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ABSTRACT: Paired blood samples were collected from the ear and radial vein of four captive healthy adult black rhinoceroses (Diceros bicornis). Samples were collected using heparin or ethylenediaminetetraacetic acid (EDTA) as an anticoagulant. Packed cell volume (PCV) and total protein (TP) values were compared between samples drawn from the two venipuncture sites and treated with the two anticoagulants to determine whether statistically significant variation occurred. No significant difference in the grouped values was observed when venipuncture sites (ear and radial vein) were compared using the same anticoagulant (heparin). However, when comparing different anticoagulants (EDTA and heparin) used to collect blood from the radial vein, the grouped-heparinized samples had higher mean PCV and TP values than did the EDTA-treated samples. These differences may be important when performing serial sampling in a sick rhinoceros and suggest that the choice of anticoagulant should be consistent, although selection of venipuncture site may be less important when monitoring selected hematologic values in black rhinoceroses.Journal of Zoo and Wildlife Medicine 04/2003; 34(1):59-64. · 0.32 Impact Factor
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ABSTRACT: In 2003 and 2004 we examined 182 shellfish samples according to the present applicable rules. The sam- ples were tested for the presence of Salmonella and enumeration of Escherichia coli with the methods recommended by European Community. More then 90 % of samples fulfilled the veterinary conditions about placing live shellfish on the mar- ket, concerning the level of 230 E. coli in 100 g of flesh. We detected the presence of Salmonella at 0.5 % of samples. That represents a rare but possible occasional appearance of this bacteria in shellfish. Concerning other contaminants that may cause poisoning by shellfish consumption, like pathogenic strains of Vibrio parahaemolyticus, Norovirus or hepati- tis A virus, a lot of studies have been done, in a view to prepare new microbiological criteria for foodstuffs in Europe. It is now well recognised that bacterial indicators of faecal pollution (E. coli and faecal coliforms) do not adequately indicate the presence of enteric viruses. Another problem is that depuration process is more effective in removing E. coli and col- iforms than viruses from shellfish.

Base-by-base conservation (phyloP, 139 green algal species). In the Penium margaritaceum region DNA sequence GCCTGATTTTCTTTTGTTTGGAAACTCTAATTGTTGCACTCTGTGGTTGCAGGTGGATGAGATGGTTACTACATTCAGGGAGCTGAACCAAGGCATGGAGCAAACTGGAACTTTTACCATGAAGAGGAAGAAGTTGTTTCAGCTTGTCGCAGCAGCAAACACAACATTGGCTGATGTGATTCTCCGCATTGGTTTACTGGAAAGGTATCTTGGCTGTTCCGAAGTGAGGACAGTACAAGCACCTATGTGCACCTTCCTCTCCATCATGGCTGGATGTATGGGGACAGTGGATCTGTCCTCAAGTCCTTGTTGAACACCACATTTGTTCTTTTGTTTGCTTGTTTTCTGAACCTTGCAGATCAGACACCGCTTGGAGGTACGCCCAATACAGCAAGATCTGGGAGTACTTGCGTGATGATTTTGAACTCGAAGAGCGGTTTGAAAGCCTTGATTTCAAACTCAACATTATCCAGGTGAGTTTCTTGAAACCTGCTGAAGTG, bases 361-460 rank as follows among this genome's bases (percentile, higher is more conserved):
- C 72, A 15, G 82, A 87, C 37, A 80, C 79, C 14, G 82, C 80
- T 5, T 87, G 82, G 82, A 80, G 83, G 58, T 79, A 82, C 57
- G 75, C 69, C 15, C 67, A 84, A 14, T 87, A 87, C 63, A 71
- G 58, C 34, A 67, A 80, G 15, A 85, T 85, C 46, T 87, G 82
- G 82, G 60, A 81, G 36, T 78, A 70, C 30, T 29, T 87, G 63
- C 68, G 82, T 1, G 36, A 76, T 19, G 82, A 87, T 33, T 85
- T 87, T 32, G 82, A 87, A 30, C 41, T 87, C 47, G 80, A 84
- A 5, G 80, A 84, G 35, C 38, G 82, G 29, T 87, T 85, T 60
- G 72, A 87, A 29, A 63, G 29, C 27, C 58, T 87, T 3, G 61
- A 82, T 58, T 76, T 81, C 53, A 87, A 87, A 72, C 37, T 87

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ABSTRACT: Delayed sample analysis is not a rare circumstance in clinical and laboratory practice, especially when blood samples are shipped to distant centralized laboratories, when the analysis can not be readily performed, or when retesting is appropriate. In this study we sought to evaluate the stability of conventional and new hematologic parameters in blood specimens stored for as long as 24 hours at 4 degrees C. Of the 21 hematologic parameters tested with the use of the Advia 120 hematologic analyzer (Bayer Diagnostics), means for paired samples of specimens differed significantly over the 24-hour storage period for hematocrit, main corpuscular volume, percentage of macrocytes, platelet count, main platelet volume, reticulocyte count and percentage, and reticulocyte hemoglobin content (all P < .01). We noted no significant changes in the other parameters tested or in the white blood cell differential. The overall distribution of the immature reticulocytes fractions remained substantially unchanged, though the high staining-intensity fraction showed a considerable shift from the baseline measure. Bland-Altman plots and limits-of-agreement analysis showed mean biases between -4.8% and 37.2% and relative coefficients of variations ranging from 0.4% to 32.7%. The 95% agreement interval in the set of differences was satisfactory and almost within the current analytic-quality specifications for desirable bias. The results of this investigation suggest that, within certain limitations for parameters derived or calculated from cellular volumes, blood specimens stored for as long as 24 hours at 4 degrees C may be suitable for hematologic testing.Journal of Laboratory and Clinical Medicine 12/2005; 146(6):333-40. DOI:10.1016/j.lab.2005.08.004 · 2.80 Impact Factor